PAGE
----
It’s hard to imagine a truly conscientious marketer who won’t be delighted and energized by the ideas in Romi Mahajan’s newest book, To Thine Own Self: Honesty In Marketing.
Romi comes out slugging like George Foreman. He ruthlessly questions the marketing status quo: Should Martin Luther King Jr.’s birthday, the only US holiday that celebrates peaceful resistance to power, be used by corporations as an occasion for consumer-duping “blowout sales”? Should marketers promote state lotteries, which cut deficits by making the poor poorer? On a slightly lighter note, should zoos be selling “endangered species animal cookies”? This is just the start; the book is a true feast for thought.
Not only does Romi call upon individual marketers to change—to unilaterally embrace honesty and ethics as they ply their trade—he foresees, within the next two years, an age in which corporations will welcome the marketing “ethicist” to restore honesty to the corporate message.
That latter prophecy seems problematic. But in fairness, Romi is an essayist, and as such is seldom permitted the publishing space to flesh out every idea.
I believed an interview could answer some natural questions, and Romi was only too happy to oblige:
Q: Throughout the 20th century, many people and organizations attempted to moderate the “Lie” of corporate marketing, e.g. Upton Sinclair, Teddy Roosevelt, the FDA, labor unions, consumer advocates. Yet in the 21st century, corporations have not only dodged most attempts at outside policing, they have emerged with greater protections under the Bill Of Rights than individual citizens. Why do you believe, in the next few years, corporations will voluntarily submit to the will of internal “corporate ethicists”?
Romi: I disagree that folks like Teddy Roosevelt ever really tried to moderate the “Lie” of corporate marketing. For folks like him, when corruption got too hard to handle, he acted—but not out of some great ethical principle: Look at how he benefitted from yellow journalism and war propaganda. Now, folks who aren’t in power—those whose lives have been damaged by the “Lie”—they have often fought for honesty and reparation and have won. People like Ralph Nader have been able to make huge strides in getting corporations to act “more” honestly. But as Frederick Douglass admonished us, “Power concedes nothing without a demand.” Which brings me to your question around corporations and voluntary submission. To which the answer is: No, they won’t submit until we all force them too. And marketers have to lead the way. Don’t accept any role that requires disingenuousness or nonsense. Vote with your feet.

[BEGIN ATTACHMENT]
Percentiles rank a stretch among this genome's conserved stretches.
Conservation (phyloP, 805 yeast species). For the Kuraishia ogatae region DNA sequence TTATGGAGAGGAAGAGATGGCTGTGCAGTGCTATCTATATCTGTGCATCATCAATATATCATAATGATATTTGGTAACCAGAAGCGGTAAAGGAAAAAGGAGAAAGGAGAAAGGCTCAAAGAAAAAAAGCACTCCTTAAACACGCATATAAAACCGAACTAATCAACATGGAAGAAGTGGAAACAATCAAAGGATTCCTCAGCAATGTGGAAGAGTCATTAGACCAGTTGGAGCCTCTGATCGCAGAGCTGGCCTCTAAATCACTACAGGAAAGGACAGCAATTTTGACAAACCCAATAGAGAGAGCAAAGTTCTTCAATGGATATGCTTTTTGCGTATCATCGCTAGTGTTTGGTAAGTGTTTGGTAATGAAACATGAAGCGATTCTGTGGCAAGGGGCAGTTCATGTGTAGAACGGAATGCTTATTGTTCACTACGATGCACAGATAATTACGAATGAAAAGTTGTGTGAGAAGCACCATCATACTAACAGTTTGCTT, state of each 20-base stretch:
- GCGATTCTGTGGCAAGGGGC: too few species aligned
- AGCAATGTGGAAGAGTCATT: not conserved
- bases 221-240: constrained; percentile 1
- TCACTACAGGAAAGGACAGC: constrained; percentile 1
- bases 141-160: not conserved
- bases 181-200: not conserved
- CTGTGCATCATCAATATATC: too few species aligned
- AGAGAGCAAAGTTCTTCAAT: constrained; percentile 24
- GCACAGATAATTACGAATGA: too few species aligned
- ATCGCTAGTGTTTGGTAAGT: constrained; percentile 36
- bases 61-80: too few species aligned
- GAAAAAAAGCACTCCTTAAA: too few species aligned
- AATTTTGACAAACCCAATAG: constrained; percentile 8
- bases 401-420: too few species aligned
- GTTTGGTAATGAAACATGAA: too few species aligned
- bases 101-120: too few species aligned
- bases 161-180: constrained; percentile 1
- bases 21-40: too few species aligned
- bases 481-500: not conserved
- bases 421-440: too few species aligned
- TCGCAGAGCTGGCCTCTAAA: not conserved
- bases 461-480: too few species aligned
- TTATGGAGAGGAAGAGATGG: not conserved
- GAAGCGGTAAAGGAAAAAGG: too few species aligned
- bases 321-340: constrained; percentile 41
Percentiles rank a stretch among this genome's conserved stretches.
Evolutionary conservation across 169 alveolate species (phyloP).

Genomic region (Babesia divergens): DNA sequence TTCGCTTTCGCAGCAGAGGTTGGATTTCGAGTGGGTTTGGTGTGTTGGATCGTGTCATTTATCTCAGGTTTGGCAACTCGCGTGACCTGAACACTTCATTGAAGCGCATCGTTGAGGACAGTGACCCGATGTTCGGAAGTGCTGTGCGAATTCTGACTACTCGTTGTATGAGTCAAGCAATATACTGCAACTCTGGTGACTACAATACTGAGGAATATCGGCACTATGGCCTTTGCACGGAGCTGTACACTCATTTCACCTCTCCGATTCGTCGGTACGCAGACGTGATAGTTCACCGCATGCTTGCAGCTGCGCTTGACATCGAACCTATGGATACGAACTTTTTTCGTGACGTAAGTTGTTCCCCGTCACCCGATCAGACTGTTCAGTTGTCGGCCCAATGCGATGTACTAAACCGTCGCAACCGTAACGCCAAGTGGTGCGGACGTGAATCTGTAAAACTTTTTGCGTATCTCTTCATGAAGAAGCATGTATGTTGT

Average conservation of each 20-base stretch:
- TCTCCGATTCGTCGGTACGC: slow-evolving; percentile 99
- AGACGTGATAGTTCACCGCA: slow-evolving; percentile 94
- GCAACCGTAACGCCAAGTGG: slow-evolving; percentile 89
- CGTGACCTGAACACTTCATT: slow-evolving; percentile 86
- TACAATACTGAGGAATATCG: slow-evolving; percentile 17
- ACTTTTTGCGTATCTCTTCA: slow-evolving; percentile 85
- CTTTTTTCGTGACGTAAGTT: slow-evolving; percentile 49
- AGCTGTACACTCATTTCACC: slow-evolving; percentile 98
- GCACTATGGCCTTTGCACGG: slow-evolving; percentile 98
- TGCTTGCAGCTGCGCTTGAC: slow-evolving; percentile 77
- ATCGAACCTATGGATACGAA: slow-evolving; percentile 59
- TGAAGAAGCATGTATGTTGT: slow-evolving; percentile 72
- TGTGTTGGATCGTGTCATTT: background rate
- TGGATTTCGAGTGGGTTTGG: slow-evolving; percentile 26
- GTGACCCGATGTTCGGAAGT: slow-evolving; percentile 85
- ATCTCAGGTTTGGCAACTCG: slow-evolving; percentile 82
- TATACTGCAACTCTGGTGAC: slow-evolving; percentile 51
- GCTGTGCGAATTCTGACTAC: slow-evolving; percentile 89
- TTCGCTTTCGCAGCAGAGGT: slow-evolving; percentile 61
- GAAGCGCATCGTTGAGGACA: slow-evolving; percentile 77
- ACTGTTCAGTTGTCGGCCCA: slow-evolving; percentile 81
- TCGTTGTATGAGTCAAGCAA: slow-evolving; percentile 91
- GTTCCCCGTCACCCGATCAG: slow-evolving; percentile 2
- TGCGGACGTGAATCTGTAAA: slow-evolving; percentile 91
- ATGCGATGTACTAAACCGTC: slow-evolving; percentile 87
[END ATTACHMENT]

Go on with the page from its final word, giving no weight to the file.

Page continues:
Q: Corporate self-policing has usually been a farce; the hospital industry is a prime example. Will “corporate ethicists” have real power, or will they gravitate toward lauding the status quo for fear of losing their jobs?
Romi: Great question. Many will be too weak to act. Many will get too frustrated to act. But some will do their jobs well and lighten the payload of false marketing. And we all have to collectively judge them.
Q: If CMOs and other marketers will indeed have a say in the marketing world of the future, what are their first steps in bringing ethics into the world of corporate marketing—without losing their jobs on account of “inefficiency”?
Romi: The first step is to abandon the fear of being fired. If it happens, it happens, and if you are talented, you can find something else. Self-censorship is a huge problem. Imagine a different world, live according to that imagination, and align what you think, what you do, and what you profess. Start there.